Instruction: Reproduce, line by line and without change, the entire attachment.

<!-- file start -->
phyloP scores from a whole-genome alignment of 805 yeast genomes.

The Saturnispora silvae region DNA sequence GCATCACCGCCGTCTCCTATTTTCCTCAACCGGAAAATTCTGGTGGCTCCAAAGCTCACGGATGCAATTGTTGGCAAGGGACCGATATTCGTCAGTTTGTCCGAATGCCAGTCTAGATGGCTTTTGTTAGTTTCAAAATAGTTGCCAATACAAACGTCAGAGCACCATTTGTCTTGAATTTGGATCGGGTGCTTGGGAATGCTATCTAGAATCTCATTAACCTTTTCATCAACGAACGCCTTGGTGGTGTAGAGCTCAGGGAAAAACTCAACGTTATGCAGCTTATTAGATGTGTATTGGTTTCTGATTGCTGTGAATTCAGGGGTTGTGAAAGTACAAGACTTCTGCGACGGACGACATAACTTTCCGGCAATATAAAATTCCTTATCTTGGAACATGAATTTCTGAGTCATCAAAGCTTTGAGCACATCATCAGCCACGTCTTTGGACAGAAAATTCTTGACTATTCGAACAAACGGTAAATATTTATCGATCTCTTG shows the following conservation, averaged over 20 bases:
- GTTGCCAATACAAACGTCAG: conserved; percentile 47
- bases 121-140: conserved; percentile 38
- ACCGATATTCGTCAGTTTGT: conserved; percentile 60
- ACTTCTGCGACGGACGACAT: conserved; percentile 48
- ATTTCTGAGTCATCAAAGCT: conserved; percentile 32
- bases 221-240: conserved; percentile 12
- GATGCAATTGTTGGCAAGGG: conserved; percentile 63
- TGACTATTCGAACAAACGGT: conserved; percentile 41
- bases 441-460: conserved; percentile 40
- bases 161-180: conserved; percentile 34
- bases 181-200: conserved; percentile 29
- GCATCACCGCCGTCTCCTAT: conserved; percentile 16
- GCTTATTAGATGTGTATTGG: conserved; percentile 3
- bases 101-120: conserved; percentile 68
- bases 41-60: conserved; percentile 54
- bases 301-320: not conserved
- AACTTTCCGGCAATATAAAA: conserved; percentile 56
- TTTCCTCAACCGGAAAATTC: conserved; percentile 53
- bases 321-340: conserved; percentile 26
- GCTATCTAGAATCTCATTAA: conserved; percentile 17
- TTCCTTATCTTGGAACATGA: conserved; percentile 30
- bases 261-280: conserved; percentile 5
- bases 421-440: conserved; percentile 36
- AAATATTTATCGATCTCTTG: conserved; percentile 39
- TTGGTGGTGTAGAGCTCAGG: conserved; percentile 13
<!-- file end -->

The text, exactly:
phyloP scores from a whole-genome alignment of 805 yeast genomes.

The Saturnispora silvae region DNA sequence GCATCACCGCCGTCTCCTATTTTCCTCAACCGGAAAATTCTGGTGGCTCCAAAGCTCACGGATGCAATTGTTGGCAAGGGACCGATATTCGTCAGTTTGTCCGAATGCCAGTCTAGATGGCTTTTGTTAGTTTCAAAATAGTTGCCAATACAAACGTCAGAGCACCATTTGTCTTGAATTTGGATCGGGTGCTTGGGAATGCTATCTAGAATCTCATTAACCTTTTCATCAACGAACGCCTTGGTGGTGTAGAGCTCAGGGAAAAACTCAACGTTATGCAGCTTATTAGATGTGTATTGGTTTCTGATTGCTGTGAATTCAGGGGTTGTGAAAGTACAAGACTTCTGCGACGGACGACATAACTTTCCGGCAATATAAAATTCCTTATCTTGGAACATGAATTTCTGAGTCATCAAAGCTTTGAGCACATCATCAGCCACGTCTTTGGACAGAAAATTCTTGACTATTCGAACAAACGGTAAATATTTATCGATCTCTTG shows the following conservation, averaged over 20 bases:
- GTTGCCAATACAAACGTCAG: conserved; percentile 47
- bases 121-140: conserved; percentile 38
- ACCGATATTCGTCAGTTTGT: conserved; percentile 60
- ACTTCTGCGACGGACGACAT: conserved; percentile 48
- ATTTCTGAGTCATCAAAGCT: conserved; percentile 32
- bases 221-240: conserved; percentile 12
- GATGCAATTGTTGGCAAGGG: conserved; percentile 63
- TGACTATTCGAACAAACGGT: conserved; percentile 41
- bases 441-460: conserved; percentile 40
- bases 161-180: conserved; percentile 34
- bases 181-200: conserved; percentile 29
- GCATCACCGCCGTCTCCTAT: conserved; percentile 16
- GCTTATTAGATGTGTATTGG: conserved; percentile 3
- bases 101-120: conserved; percentile 68
- bases 41-60: conserved; percentile 54
- bases 301-320: not conserved
- AACTTTCCGGCAATATAAAA: conserved; percentile 56
- TTTCCTCAACCGGAAAATTC: conserved; percentile 53
- bases 321-340: conserved; percentile 26
- GCTATCTAGAATCTCATTAA: conserved; percentile 17
- TTCCTTATCTTGGAACATGA: conserved; percentile 30
- bases 261-280: conserved; percentile 5
- bases 421-440: conserved; percentile 36
- AAATATTTATCGATCTCTTG: conserved; percentile 39
- TTGGTGGTGTAGAGCTCAGG: conserved; percentile 13